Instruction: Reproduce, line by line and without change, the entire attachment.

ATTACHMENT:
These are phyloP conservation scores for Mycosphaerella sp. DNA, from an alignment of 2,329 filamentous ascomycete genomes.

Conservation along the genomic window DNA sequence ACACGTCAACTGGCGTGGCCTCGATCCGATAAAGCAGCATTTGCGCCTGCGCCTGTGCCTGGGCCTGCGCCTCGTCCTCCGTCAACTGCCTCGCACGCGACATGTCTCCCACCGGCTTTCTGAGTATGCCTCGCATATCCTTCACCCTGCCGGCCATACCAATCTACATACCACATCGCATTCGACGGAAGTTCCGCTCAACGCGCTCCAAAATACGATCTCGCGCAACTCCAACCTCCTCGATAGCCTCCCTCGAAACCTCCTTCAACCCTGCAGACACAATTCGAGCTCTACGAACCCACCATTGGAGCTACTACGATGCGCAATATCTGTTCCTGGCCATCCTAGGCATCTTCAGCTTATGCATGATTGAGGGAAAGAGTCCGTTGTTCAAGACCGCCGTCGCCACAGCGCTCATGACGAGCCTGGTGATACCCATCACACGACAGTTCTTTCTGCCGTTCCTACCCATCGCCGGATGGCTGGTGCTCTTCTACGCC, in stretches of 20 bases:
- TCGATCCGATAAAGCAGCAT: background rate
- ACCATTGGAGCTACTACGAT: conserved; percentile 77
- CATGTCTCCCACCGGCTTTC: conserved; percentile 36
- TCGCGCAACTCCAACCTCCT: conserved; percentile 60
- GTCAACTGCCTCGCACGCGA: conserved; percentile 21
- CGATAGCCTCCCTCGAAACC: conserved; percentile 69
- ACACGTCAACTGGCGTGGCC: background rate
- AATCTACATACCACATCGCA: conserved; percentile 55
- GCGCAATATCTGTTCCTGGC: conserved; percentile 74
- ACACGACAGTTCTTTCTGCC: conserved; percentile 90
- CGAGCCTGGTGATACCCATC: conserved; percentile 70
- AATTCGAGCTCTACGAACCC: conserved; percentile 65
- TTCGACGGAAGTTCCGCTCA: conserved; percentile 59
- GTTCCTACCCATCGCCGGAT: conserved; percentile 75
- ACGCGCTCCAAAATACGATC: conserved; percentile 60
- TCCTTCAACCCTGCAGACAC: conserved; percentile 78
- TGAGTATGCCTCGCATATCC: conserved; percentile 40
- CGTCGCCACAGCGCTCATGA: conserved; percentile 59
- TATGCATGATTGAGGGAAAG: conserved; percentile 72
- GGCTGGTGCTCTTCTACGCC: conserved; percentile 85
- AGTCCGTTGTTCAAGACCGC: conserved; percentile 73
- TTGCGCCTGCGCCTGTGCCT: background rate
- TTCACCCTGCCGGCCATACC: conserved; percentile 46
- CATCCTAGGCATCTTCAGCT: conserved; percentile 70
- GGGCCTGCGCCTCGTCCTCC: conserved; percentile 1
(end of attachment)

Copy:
These are phyloP conservation scores for Mycosphaerella sp. DNA, from an alignment of 2,329 filamentous ascomycete genomes.

Conservation along the genomic window DNA sequence ACACGTCAACTGGCGTGGCCTCGATCCGATAAAGCAGCATTTGCGCCTGCGCCTGTGCCTGGGCCTGCGCCTCGTCCTCCGTCAACTGCCTCGCACGCGACATGTCTCCCACCGGCTTTCTGAGTATGCCTCGCATATCCTTCACCCTGCCGGCCATACCAATCTACATACCACATCGCATTCGACGGAAGTTCCGCTCAACGCGCTCCAAAATACGATCTCGCGCAACTCCAACCTCCTCGATAGCCTCCCTCGAAACCTCCTTCAACCCTGCAGACACAATTCGAGCTCTACGAACCCACCATTGGAGCTACTACGATGCGCAATATCTGTTCCTGGCCATCCTAGGCATCTTCAGCTTATGCATGATTGAGGGAAAGAGTCCGTTGTTCAAGACCGCCGTCGCCACAGCGCTCATGACGAGCCTGGTGATACCCATCACACGACAGTTCTTTCTGCCGTTCCTACCCATCGCCGGATGGCTGGTGCTCTTCTACGCC, in stretches of 20 bases:
- TCGATCCGATAAAGCAGCAT: background rate
- ACCATTGGAGCTACTACGAT: conserved; percentile 77
- CATGTCTCCCACCGGCTTTC: conserved; percentile 36
- TCGCGCAACTCCAACCTCCT: conserved; percentile 60
- GTCAACTGCCTCGCACGCGA: conserved; percentile 21
- CGATAGCCTCCCTCGAAACC: conserved; percentile 69
- ACACGTCAACTGGCGTGGCC: background rate
- AATCTACATACCACATCGCA: conserved; percentile 55
- GCGCAATATCTGTTCCTGGC: conserved; percentile 74
- ACACGACAGTTCTTTCTGCC: conserved; percentile 90
- CGAGCCTGGTGATACCCATC: conserved; percentile 70
- AATTCGAGCTCTACGAACCC: conserved; percentile 65
- TTCGACGGAAGTTCCGCTCA: conserved; percentile 59
- GTTCCTACCCATCGCCGGAT: conserved; percentile 75
- ACGCGCTCCAAAATACGATC: conserved; percentile 60
- TCCTTCAACCCTGCAGACAC: conserved; percentile 78
- TGAGTATGCCTCGCATATCC: conserved; percentile 40
- CGTCGCCACAGCGCTCATGA: conserved; percentile 59
- TATGCATGATTGAGGGAAAG: conserved; percentile 72
- GGCTGGTGCTCTTCTACGCC: conserved; percentile 85
- AGTCCGTTGTTCAAGACCGC: conserved; percentile 73
- TTGCGCCTGCGCCTGTGCCT: background rate
- TTCACCCTGCCGGCCATACC: conserved; percentile 46
- CATCCTAGGCATCTTCAGCT: conserved; percentile 70
- GGGCCTGCGCCTCGTCCTCC: conserved; percentile 1